Paired to The Underworld Cookbook, Asmo can do a lot, and I mean a lot of things:

  • discarding a card as additional cost (for Cookbook or other) is not as bad a downside since it enables casting Asmo;
  • it fetches a copy of Cookbook (often the second) for free to generate more tokens;
  • one of the best creature removal in the format, and one of the very few that can take on a low- to mid-sized Murktide Regent (larger if you have enough tokens);
  • enable crazy fast start to the game like putting 10 power in play on Turn 2 with an opening hand of Asmo, Cookbook, one land and Feasting Troll King.

The Asmo-Food package would not be complete with the new Modern staple out of Kaladesh: Ovalchase Daredevil. This card allows the engine to function without any card disadvantage since the Daredevil returns to hand with every token produced. There are answers to this however, with Relic of Progenitus/Soul-Guide Lantern, Extirpate or Surgical Extraction; but one can also play around those cards when running the Asmo-Food package in a Reanimator shell by "baiting" an answer to this graveyard cycle with Daredevil.

There are multiple ways to use the Asmo-Food engine and the many tokens it produces: one can go the Affinity way with Thought Monitor and Nettlecyst, or go even bigger with an army of construct tokens via Urza, Lord High Artificer and Urza's Saga. The latter works wonders with the premise of the Food package since the last chapter of Saga can grab The Underworld Cookbook to get things going, and Cookbook augmenting the size of each Construct created by Saga's second chapter can end games pretty quickly.

Speaking of which...

Urza's Saga and its toolbox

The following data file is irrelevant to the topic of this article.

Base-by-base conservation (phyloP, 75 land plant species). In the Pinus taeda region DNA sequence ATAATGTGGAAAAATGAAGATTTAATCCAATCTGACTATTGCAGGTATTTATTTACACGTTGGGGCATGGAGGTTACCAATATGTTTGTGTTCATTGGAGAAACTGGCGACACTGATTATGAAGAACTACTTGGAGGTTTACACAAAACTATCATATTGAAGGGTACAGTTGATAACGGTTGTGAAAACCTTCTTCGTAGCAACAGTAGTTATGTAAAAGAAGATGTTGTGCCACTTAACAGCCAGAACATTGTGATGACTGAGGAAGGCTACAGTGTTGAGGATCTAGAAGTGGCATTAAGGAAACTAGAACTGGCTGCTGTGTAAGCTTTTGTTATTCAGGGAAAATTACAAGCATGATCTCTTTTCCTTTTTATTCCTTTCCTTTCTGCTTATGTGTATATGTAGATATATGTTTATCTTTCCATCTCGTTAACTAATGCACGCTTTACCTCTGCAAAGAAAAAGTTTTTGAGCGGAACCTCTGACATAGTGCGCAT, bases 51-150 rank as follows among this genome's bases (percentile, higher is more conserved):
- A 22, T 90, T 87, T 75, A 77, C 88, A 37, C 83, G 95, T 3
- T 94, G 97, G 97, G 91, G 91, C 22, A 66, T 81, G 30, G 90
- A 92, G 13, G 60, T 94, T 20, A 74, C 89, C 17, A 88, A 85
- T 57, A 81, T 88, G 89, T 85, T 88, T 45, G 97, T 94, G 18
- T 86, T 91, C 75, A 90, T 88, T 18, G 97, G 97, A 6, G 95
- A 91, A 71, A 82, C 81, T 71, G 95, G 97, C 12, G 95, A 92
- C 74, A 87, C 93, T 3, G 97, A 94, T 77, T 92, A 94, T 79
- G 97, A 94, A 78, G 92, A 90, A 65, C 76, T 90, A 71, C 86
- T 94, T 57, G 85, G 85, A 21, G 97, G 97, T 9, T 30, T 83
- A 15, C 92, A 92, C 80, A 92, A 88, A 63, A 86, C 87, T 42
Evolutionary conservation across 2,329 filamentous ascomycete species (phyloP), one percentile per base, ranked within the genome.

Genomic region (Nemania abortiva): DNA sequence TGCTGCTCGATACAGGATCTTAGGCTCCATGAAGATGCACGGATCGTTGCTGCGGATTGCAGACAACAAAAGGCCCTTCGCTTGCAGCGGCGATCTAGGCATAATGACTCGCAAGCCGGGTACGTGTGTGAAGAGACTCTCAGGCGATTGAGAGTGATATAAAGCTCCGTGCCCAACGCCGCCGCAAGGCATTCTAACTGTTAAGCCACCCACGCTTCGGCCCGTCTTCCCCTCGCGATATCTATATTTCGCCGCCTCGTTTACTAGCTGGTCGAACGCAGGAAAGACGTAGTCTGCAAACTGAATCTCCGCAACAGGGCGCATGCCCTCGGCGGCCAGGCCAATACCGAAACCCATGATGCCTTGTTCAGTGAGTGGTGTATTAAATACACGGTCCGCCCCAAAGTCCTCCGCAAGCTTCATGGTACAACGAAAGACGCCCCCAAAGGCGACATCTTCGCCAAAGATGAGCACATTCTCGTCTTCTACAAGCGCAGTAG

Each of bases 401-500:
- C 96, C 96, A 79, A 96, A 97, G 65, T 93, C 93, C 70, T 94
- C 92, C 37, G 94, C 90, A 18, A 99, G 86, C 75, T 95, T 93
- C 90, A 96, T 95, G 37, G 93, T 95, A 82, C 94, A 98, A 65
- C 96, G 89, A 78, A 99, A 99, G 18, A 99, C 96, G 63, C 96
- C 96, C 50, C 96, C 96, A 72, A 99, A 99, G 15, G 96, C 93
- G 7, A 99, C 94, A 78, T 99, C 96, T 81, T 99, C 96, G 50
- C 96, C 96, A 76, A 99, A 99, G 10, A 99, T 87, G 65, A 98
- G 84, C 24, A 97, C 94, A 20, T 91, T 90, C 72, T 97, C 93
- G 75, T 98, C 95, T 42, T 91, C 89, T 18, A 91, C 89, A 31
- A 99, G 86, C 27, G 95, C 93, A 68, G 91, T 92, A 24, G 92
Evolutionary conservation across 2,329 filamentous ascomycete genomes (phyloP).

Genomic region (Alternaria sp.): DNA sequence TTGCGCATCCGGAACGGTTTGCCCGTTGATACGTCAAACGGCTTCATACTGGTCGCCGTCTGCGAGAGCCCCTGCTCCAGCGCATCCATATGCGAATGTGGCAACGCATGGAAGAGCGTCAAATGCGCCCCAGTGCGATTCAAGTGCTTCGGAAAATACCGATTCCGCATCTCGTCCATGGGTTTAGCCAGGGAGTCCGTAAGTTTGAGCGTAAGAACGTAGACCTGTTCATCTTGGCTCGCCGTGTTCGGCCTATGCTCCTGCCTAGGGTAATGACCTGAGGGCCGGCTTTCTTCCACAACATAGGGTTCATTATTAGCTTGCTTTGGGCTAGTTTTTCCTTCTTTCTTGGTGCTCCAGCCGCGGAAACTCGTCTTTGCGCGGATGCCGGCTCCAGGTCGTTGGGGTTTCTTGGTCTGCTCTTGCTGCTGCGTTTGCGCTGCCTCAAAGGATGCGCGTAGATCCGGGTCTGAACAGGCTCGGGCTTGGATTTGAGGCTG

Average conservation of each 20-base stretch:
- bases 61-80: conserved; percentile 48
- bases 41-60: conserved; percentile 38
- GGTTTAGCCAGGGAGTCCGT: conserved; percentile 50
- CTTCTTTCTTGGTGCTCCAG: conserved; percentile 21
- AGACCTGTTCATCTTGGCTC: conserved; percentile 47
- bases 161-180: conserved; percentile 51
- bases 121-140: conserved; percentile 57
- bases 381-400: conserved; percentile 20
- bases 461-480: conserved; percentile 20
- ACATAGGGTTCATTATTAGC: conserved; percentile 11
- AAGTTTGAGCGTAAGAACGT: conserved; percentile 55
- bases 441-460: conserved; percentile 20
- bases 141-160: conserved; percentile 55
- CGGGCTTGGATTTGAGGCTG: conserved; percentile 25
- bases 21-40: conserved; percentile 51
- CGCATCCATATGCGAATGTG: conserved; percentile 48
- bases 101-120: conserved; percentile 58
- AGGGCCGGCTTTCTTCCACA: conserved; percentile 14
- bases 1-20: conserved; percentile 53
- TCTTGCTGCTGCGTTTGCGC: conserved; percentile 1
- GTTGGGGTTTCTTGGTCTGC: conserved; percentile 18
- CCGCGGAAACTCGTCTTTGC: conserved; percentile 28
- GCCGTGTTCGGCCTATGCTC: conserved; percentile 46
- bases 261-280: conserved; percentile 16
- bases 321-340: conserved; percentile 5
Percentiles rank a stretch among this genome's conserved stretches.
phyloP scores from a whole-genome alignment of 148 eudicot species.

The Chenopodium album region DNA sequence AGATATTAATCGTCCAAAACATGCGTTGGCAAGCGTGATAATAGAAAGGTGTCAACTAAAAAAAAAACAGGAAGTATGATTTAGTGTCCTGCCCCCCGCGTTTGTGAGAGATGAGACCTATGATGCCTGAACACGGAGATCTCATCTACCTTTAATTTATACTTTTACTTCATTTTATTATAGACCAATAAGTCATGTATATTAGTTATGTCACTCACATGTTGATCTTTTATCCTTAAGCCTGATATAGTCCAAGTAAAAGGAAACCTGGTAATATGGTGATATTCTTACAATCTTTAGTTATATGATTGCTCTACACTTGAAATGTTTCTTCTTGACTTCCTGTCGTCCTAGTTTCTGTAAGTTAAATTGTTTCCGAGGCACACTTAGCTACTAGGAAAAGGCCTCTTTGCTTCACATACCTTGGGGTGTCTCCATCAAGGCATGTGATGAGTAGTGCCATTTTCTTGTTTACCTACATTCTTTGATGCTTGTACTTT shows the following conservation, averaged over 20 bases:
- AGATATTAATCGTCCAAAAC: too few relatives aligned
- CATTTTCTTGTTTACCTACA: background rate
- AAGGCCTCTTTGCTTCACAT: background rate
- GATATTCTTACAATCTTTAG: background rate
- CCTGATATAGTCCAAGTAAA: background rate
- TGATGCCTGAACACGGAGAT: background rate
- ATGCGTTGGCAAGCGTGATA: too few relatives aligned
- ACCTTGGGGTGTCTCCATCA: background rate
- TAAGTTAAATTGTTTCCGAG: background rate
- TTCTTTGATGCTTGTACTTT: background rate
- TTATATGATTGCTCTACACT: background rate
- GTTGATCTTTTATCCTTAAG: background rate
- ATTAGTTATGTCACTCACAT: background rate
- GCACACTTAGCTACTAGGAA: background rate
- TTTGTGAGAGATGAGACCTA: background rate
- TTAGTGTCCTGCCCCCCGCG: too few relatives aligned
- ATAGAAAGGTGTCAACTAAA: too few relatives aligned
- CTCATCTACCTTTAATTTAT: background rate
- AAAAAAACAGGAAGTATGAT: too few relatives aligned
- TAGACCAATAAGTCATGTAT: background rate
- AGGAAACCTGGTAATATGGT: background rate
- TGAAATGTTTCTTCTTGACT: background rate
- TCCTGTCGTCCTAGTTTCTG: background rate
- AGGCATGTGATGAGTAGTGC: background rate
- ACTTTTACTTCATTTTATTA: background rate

There is no debate that Urza's Saga is another headliner from Modern Horizons 2, and the subject of many polarizing discussions among players. Much like Ragavan, Nimble Pilferer, Saga was facing torches and pitchfork galore with demands to be brought to the Altar of the B&R early on - we are talking mere hours after the set hit MTGO. Yet there were recent Challenges with zero copies of the card in the Top 8, and just a couple of decks using it when looking further in the Top 16. Is the card "busted"? In some sense yes, representing two spells stuck on a land (making those nearly uncounterable), and even accounting for two card types - enchantment and land - once it hits the graveyard for Delirium and other Lhurgoyf purposes. But once again, players have adapted their sideboard plans by including or adding more copies of cards likes of Alpine Moon, Wear // Tear, Force of Vigor or even Foundation Breaker.

Urza's Saga grants access to a variety of 1-of's.

Outside of The Underworld Cookbook in Food packages, the card most often paired with Urza's Saga is undoubtedly Shadowspear which represents scarier Construct threats (+1/+1 and Trample) as well as allowing to recover from early hits (Lifelink). Even as just a 1-of in the 75, Shadowspear hitting the board is very much a turning point in the game. The rest of the Saga toolbox depends on the kind of build it is included in:

  • Aether Spellbomb, Pithing Needle, Tormod's Crypt for defensive measures;
  • Expedition Map, Amulet of Vigor for land-based strategies;
  • Springleaf Drum, Mox Amber for mana acceleration;
  • Witch's Oven, Mishra's Bauble to develop their respective archetypes.